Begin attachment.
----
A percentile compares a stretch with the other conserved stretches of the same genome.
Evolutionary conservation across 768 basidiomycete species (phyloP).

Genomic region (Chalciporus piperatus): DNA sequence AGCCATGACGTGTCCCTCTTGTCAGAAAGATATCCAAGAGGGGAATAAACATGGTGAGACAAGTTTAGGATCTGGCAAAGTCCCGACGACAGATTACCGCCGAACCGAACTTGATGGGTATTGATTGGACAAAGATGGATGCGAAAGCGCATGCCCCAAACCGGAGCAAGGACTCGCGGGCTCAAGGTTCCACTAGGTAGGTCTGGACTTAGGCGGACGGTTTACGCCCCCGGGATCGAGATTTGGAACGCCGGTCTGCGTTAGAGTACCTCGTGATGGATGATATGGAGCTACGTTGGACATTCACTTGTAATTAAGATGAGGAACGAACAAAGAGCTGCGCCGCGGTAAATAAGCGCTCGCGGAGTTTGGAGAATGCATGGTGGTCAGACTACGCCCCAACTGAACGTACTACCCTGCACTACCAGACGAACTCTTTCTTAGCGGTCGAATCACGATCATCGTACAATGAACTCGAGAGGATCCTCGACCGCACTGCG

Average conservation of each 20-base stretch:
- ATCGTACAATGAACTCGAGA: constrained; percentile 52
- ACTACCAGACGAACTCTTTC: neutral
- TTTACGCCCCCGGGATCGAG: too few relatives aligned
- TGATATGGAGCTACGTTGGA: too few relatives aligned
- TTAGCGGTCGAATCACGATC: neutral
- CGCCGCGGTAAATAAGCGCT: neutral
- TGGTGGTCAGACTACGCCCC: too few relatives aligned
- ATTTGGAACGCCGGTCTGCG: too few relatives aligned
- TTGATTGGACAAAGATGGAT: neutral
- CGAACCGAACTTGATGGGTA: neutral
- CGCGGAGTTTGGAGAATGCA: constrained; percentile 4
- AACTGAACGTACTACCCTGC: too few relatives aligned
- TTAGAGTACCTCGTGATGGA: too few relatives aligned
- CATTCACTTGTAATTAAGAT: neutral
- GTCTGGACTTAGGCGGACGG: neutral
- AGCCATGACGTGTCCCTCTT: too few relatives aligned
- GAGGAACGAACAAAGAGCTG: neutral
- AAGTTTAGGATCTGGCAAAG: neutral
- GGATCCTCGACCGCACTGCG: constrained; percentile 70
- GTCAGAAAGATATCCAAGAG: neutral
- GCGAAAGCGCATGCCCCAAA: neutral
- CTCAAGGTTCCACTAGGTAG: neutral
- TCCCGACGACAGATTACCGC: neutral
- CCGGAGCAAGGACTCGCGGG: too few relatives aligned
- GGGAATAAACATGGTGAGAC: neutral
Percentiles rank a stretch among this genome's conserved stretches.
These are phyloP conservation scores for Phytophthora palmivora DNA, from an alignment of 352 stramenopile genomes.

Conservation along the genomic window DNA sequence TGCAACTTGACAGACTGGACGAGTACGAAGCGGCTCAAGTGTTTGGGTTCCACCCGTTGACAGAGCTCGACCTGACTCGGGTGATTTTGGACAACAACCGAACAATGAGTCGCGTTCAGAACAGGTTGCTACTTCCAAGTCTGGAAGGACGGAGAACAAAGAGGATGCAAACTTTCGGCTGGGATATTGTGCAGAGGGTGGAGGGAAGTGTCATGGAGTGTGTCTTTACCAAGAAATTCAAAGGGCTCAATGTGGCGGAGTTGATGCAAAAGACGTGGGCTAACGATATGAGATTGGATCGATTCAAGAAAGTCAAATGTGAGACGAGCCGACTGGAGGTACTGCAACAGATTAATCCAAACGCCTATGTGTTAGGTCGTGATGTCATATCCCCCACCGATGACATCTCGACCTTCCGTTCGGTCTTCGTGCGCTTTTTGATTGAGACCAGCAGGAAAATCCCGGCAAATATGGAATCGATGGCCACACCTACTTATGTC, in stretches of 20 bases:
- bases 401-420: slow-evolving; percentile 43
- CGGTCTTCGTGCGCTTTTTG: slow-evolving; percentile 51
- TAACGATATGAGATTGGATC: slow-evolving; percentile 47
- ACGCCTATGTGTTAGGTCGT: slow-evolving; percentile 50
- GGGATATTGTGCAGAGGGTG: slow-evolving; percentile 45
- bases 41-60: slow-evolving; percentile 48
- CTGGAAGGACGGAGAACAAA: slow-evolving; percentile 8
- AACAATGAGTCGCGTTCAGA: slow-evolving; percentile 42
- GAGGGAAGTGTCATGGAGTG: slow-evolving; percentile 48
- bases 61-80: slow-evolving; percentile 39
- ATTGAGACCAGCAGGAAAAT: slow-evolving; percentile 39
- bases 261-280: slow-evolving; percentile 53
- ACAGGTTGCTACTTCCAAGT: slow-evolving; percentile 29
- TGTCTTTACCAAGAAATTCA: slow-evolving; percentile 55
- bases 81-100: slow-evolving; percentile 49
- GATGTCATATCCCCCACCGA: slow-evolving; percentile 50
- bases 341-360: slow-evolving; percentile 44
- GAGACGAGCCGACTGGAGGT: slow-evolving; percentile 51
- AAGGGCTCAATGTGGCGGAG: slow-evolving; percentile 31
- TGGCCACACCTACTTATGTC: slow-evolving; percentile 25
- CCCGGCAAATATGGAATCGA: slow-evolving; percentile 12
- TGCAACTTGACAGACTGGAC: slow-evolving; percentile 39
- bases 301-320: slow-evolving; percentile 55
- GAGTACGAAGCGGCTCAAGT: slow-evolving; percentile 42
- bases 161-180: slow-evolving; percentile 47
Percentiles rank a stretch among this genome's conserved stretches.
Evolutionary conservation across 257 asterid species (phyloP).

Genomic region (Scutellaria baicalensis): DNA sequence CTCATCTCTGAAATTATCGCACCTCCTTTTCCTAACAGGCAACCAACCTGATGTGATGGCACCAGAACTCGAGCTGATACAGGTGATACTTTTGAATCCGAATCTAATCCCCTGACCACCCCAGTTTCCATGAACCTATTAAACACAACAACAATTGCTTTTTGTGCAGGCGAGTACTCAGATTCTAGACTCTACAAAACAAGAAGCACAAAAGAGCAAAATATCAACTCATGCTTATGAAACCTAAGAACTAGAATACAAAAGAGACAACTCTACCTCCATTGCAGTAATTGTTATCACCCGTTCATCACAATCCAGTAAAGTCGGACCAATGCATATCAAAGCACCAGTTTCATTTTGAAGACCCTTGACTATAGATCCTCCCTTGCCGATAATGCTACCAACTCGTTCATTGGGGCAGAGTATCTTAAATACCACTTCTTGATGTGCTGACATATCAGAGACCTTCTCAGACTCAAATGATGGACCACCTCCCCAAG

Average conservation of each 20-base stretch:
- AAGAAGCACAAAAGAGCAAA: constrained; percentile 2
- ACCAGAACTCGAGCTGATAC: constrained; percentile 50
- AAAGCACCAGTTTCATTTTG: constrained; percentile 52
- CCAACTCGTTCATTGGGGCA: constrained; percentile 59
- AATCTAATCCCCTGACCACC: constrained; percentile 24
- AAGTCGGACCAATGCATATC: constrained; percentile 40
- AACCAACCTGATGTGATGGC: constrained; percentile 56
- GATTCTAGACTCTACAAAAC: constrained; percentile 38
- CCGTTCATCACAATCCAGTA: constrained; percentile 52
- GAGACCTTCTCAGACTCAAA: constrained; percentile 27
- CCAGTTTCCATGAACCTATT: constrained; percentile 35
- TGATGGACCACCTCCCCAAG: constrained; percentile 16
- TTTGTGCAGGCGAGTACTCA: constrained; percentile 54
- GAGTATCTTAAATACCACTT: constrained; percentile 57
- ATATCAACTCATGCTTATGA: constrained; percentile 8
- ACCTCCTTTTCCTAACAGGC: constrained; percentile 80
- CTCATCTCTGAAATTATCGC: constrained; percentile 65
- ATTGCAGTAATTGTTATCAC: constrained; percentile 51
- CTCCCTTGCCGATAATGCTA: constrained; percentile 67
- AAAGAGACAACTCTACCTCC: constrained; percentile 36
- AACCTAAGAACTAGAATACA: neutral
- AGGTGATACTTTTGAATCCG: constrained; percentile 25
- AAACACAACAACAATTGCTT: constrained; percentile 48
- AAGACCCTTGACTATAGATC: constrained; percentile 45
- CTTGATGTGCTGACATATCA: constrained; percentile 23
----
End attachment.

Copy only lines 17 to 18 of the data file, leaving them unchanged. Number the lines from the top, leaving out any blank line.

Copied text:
- TTAGAGTACCTCGTGATGGA: too few relatives aligned
- CATTCACTTGTAATTAAGAT: neutral